By Cindy Hadish
In 1934, a bugle was thrust into 10-year-old Bob Steuber’s hands after his mother brought him to try-outs for the Musketeers Drum & Bugle Corps at a second-floor ballroom in downtown Cedar Rapids.
“I couldn’t blow it. I was in tears,” Steuber, now 95, recalled of his first efforts at playing the brass instrument, which had no valves or rotors that would come into use in later years of the activity. “It was just your own lips and wind.”
Those initial attempts on the bugle didn’t dissuade the determined youngster from sticking with the corps, where he and about 50 other boys, ages 10 to 16, learned music and marching under the tutelage of their director, Jack Fromm.
Steuber is among alumni being interviewed as research ensues on the history of drum & bugle corps in the Cedar Rapids area. Thanks in part to a grant from the Linn County Historic Preservation Commission, memories of people such as Steuber will be preserved in a forthcoming book, along with photos that date back to the early days of the activity.
Organizers are asking former corps members to bring photos and other memorabilia to the upcoming Tournament of Drums, an annual drum & bugle corps competition held this year on Aug. 2 at Linn-Mar Stadium in Marion. The photos, which will be scanned later and returned, should be marked in an envelope with contact information, or high resolution jpegs can be emailed to: CorpsHistory@gmail.com
Drum corps activity in Cedar Rapids dates back to 1927, when 12 charter members formed the Cedar Rapids Playground Drum & Bugle Corps, said to be the first of its kind in Iowa. Snare drums and bugles were the primary instruments in the early days, a stark contrast to the wide spectrum of horns and percussion used in modern corps, along with elaborate choreography of color guards.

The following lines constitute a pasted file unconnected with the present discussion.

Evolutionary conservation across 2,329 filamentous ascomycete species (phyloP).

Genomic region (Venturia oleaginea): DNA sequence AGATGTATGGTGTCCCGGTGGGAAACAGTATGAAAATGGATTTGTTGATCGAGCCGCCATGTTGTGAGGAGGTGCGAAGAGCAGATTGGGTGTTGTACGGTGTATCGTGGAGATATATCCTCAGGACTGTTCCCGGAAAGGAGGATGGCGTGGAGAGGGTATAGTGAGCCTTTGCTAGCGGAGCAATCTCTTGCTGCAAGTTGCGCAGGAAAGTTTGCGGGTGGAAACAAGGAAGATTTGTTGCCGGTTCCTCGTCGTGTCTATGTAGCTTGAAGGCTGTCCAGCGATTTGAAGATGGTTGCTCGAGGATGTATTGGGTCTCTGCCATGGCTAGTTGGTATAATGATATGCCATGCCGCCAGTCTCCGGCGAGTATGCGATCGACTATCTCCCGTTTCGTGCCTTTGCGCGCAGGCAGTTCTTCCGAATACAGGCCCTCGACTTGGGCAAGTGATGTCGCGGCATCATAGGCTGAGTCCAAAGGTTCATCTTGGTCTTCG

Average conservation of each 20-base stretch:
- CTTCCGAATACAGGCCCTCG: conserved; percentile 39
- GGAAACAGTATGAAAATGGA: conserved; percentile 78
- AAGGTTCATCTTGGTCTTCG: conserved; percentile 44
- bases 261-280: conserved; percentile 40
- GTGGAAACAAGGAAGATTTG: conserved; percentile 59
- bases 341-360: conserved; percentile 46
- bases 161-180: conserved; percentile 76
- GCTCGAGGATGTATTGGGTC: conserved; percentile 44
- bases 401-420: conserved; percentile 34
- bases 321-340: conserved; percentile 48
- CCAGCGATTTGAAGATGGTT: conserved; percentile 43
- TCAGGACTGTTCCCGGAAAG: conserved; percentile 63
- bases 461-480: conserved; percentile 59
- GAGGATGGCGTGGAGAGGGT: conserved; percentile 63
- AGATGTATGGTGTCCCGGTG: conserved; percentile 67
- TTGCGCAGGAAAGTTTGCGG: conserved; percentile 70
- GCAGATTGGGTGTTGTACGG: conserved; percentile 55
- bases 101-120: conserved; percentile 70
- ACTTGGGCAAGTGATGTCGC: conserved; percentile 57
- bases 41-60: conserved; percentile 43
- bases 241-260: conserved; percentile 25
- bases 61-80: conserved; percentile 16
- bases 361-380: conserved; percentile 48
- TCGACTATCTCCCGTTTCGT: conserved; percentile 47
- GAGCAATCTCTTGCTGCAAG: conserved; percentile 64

Steuber still has a black and white photo of himself as a youngster in uniform, his right hand gripping the bugle he went on to master. He remained with the Musketeers about six years, performing at small town celebrations as fundraisers and longer trips for competitions. Steuber remembered traveling to Lisbon, Garrison, Shellsburg and elsewhere to perform.
He also recalled trips to the national VFW convention in Boston, Mass., in 1939, and the Chicago World’s Fair in 1934. Veterans groups, such as the Veterans of Foreign Wars and American Legion, often sponsored color guards and drum & bugle corps during that era, including the Musketeers, sponsored by VFW Post 788.
During the past nine decades, thousands of young men and women from Cedar Rapids, Marion, Mount Vernon and elsewhere have participated in the activity locally. In addition to the Musketeers and Playground Drum & Bugle Corps, Cedar Rapids corps included the Y.M.C.A., the Cadets, Grenadiers and all-girl Cavaliers, later renamed the Moose Girls, with sponsorship by Moose Lodge No. 304.
In 1965, the Emerald Knights began with 28 charter members. The corps continued in Cedar Rapids until 2002, with a few inactive years and under other names, including Nite Express.
Tournament of Drums, the annual show hosted by the Emerald Knights, also was discontinued, but was revived in 2015 by former members and friends to commemorate the group’s 50th anniversary. With sizable, enthusiastic crowds, the show has subsequently been voted the best Drum Corps International Open Class Tour Event the past three years.
Previously held in Cedar Rapids, the competition, featuring seven drum & bugle corps from across the country, is being moved to Marion this year, due to construction at Kingston Stadium.
The show at Linn-Mar begins at 7 p.m. General admission tickets are available for $13 in advance at West Music, Hills Bank or online at www.TournamentofDrums.com. Admission is $15 at the gate.
Corps in competition include the Spartans of Nashua, N.H., Gold of Oceanside, Calif., Golden Empire of Bakersfield, Calif., Colt Cadets of Dubuque, Louisiana Stars of Layfayette, La., Shadow of Oregon, Wis., and River City Rhythm of Anoka, Minn.
Freelance journalist Cindy Hadish is a former member and instructor of the Emerald Knights and author of “Cultural Connections: 150 years of Czech School in Cedar Rapids, Iowa.”
This article was originally published in City Revealed Magazine